The Alberta Railway and Coal Company had carefully considered a number of irrigation projects for the purpose of making available for settlement their lands situated between Lethbridge and Cardston, but capital could not be secured for the carrying out of any such undertaking owing to the lack of a convenient market for the products of the district. The construction of the Crow's Nest Railway made Lethbridge the gateway and distributing point to the rapidly developing mountain mining regions of the East and West Kootenay, in British Columbia, including the towns of Fernie, Cranbrook, Fort Steele, Aisworth, Slocan City, New Denver, Sandon, Kaslo, Trail, Nelson and Rossland, An idea of the rapidity of the development of the mining interests of those districts may be gathered from the fact that Rossland, a town of about five years existence, has a population of over 8,000. The beginning of this new order of things and the wide prospects it opened made it possible for the Canadian Northwest Irrigation Company to be formed, which purchased the lands to be irrigated and proceeded with the work of constructing the Canal. The Free Press representative enquired of Mr. Magrath, the manager and Land Commissioner for the Irrigation Company, the terms on which the irrigated lands are to be disposed of, and learned that the price had been placed at $8 and $ 10 an acre, on easy terms of payment extending over ten years. "In addition to the purchase price of the land," continued Mr. Magrath, "the owner or occupier will pay an annual water rate of a dollar per acre. As an acre of irrigated land produces at least twice as much as an acre depending entirely upon rainfall, this charge of a dollar per acre for what might be termed 'crop insurance', is a profitable investment for the farmer and necessary to the Irrigation Company for the proper care and maintenance of the extensive system which has been constructed ... The low freight rates guaranteed on the Crow's Nest railway by special provision made by the Dominion government in the charter for that line, are a most important factor in the situation, as regards the large and constantly increasing market assured in the East and West Kootenay regions for the products of Southern Alberta. The local market at Lethbridge is also of growing importance ...

From the City of Lethbridge Archives.

Irrigation in the Lethbridge Area by Dot Weatherup

Mr. Ben Whitney, under contract with the Alberta Railway & Irrigation Company, built the canal from a point in the rolling hills North West of Raymond to Lethbridge, in the summer of 1900.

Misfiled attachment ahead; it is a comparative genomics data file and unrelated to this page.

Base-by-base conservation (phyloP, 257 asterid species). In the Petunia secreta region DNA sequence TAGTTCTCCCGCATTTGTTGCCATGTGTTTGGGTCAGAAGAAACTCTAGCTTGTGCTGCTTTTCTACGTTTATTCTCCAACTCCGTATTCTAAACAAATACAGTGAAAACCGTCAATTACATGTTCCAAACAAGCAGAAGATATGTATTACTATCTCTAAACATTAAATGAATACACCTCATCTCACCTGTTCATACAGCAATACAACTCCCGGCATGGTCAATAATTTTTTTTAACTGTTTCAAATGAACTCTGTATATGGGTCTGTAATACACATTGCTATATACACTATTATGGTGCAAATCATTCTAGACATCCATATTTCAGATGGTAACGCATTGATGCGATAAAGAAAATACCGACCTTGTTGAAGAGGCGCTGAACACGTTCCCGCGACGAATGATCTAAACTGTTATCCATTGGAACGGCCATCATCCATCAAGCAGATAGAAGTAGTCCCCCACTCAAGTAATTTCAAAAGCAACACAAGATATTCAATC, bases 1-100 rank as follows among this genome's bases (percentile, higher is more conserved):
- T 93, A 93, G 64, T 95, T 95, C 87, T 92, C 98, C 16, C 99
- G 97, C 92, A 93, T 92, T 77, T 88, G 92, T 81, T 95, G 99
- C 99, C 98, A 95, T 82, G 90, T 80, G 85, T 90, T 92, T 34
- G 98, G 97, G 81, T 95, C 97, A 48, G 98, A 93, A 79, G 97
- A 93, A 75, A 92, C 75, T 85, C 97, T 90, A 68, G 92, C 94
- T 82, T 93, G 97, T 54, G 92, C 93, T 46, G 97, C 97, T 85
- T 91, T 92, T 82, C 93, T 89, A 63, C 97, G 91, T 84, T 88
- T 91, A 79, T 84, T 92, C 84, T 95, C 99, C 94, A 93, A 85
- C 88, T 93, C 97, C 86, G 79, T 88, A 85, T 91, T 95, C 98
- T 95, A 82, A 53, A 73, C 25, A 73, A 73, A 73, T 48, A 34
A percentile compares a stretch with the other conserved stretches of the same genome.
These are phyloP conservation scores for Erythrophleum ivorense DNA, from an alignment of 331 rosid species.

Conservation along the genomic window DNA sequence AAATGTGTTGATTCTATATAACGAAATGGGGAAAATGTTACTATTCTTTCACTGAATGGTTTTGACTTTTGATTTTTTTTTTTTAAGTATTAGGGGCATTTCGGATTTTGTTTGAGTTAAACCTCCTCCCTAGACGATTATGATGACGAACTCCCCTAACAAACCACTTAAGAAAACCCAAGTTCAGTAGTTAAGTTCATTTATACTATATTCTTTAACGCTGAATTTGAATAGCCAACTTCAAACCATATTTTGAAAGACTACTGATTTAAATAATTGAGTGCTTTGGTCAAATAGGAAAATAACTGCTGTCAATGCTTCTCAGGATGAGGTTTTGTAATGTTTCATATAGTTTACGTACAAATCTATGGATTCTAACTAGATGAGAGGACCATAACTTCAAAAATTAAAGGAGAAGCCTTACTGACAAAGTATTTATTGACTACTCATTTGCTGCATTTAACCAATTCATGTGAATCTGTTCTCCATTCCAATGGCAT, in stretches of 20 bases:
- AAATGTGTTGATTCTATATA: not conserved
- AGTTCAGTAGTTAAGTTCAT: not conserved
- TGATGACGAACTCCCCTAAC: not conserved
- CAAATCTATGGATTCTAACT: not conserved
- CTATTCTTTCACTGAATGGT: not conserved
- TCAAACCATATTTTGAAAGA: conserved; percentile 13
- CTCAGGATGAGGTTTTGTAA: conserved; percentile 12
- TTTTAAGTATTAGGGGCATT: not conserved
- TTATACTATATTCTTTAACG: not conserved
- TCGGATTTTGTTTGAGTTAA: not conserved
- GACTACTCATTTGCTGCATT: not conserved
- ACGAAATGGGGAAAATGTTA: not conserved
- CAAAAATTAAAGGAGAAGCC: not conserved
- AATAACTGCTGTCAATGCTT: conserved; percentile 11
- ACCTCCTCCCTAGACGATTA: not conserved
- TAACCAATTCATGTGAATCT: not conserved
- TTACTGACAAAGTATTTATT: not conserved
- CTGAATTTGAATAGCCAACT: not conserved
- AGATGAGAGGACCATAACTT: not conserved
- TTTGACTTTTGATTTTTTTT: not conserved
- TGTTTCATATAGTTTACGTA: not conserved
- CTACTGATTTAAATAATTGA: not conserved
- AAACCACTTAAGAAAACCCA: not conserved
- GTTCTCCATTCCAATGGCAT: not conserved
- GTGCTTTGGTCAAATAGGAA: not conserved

The water was turned into the ditch the following spring, and the Fairfield Bros. were engaged by the above company to demonstrate the advantages of irrigation in Southern Alberta, which they did quite satisfactorily. In fact they were the first to introduce the growing of alfalfa in western Canada. I might add that the Fairfield farm, situated on the out-skirts of Lethbridge, is still producing abundantly.

Mr. David J. Whitney commenced his operations on prairie land adjoining the Fairfield place the same year, 1901. He specialized in the growing of various kinds of trees including small fruit, strawberries, etc. With it's shady trees, spacious lawns, was the showplace of the South where many important conventions took place. Incidentally, it was on this farm that bee culture was first introduced in western Canada, in the year 1903.

Among the other original farmers located on the ditch were as follows: Messrs. Gwatkin, Parry, Tiffins, Brodie, Rev. White, Keffer, McAdoo & Van Horne, Chas. James and Angel Evans.

These were the Pioneers of irrigation in the Lethbridge district, all gone to the happy hunting ground, and the people of today owe so much to so few, for it was they who helped in such large measure to put Lethbridge on the map as the "Irrigation Capital of Canada.

Irrigation From notes by Bob Harvey

The first known irrigation system of the Western World was inaugurated in the Salt Lake Valley in the year 1847, when the Mormon pioneers, driven West, settled in that valley and started to plough furrows off from what is now known as City Creek to irrigate the arid lands there about.

Forty years later a small group of these Latter Day Saints (Mormon) people migrated north to Canada and settled at what is now known as Cardston and district. Then, almost at once, they started work on their irrigation schemes. Preliminary work started in the summer of 1898 and by that December was in full swing. A large part of the contract was awarded to the Church for completion by the Canadian North West Irrigation Company, later known as the Alberta Railway and Irrigation Company.

Earlier, about 1894, Sir Alexander Galt and his son foresaw that if Southern Alberta was ever to attract many settlers, they would have to be encouraged some way and to irrigate seemed the logical solution. C. A. Magrath was able to get the support of Sir Clifford Sifton at Ottawa and moneys were forthcoming for survey and work.

At this time arrangements were made with the Mormon Church to send settlers from Salt Lake who knew how to build and handle irrigation projects.

The Mormon Church took the large contract for half pay in land along the right of way, which it later sold to the new settlers, and the balance in cash.

M.D. Hammond was the overall foreman for this project. Others sent by the church to help out were William Russell, then of Stirling and Theodore Brandley-Stirling.

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Mary Tollestrup